Feature Article

Lymphoma: the good, the bad and the ugly

Ken Bradstock



There are more than 20 related but discrete syndromes covered by the term ‘lymphoma’, and they each have their own unique requirements for optimal clinical management.

Key Points

  • Lymphomas can be broadly classified into Hodgkin’s lymphoma (HL) and non-Hodgkin’s lymphoma (NHL).
  • NHL is almost 10 times more common than HL in Australia, and its incidence is increasing.
  • NHL consists of about 20 different syndromes on biological, pathological and clinical criteria.
  • Most NHL cases are derived from malignant transformation of B-lymphocytes in lymph nodes. Follicular and diffuse large cell lymphomas are the most frequent forms, each comprising around 30% of total cases of NHL.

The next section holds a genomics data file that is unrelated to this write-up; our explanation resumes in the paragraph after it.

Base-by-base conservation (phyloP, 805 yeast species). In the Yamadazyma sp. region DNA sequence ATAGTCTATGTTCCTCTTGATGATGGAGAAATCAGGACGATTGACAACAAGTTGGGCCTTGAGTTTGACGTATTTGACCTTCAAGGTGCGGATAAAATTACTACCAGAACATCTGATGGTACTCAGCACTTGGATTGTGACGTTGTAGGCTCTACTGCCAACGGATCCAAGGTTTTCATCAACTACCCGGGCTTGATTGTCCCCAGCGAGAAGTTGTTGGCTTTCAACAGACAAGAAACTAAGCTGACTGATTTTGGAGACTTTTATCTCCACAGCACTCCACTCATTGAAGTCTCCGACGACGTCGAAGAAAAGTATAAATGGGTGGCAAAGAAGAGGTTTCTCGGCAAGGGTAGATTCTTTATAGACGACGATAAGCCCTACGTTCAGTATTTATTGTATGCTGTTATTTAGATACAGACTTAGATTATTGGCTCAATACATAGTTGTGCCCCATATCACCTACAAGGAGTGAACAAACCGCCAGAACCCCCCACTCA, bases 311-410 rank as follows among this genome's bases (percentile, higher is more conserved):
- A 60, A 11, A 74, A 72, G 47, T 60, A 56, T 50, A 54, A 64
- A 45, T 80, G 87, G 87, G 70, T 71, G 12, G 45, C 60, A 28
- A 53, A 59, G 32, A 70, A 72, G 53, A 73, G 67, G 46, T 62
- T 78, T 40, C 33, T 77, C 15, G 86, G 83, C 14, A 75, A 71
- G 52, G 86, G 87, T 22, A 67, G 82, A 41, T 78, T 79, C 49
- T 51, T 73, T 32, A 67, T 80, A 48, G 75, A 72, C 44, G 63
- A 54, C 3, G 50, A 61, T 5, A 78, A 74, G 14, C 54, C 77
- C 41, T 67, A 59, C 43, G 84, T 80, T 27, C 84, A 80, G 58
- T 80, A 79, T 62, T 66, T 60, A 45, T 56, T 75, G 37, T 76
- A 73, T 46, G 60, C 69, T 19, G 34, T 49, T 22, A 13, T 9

• Treatment for NHL is largely dictated by histology and anticipated clinical course rather than disease stage, with predominantly palliative intent for indolent NHL and curative intent for aggressive disease.
  • Management of lymphomas should ideally be carried out by a multidisciplinary team of experienced diagnostic and clinical experts.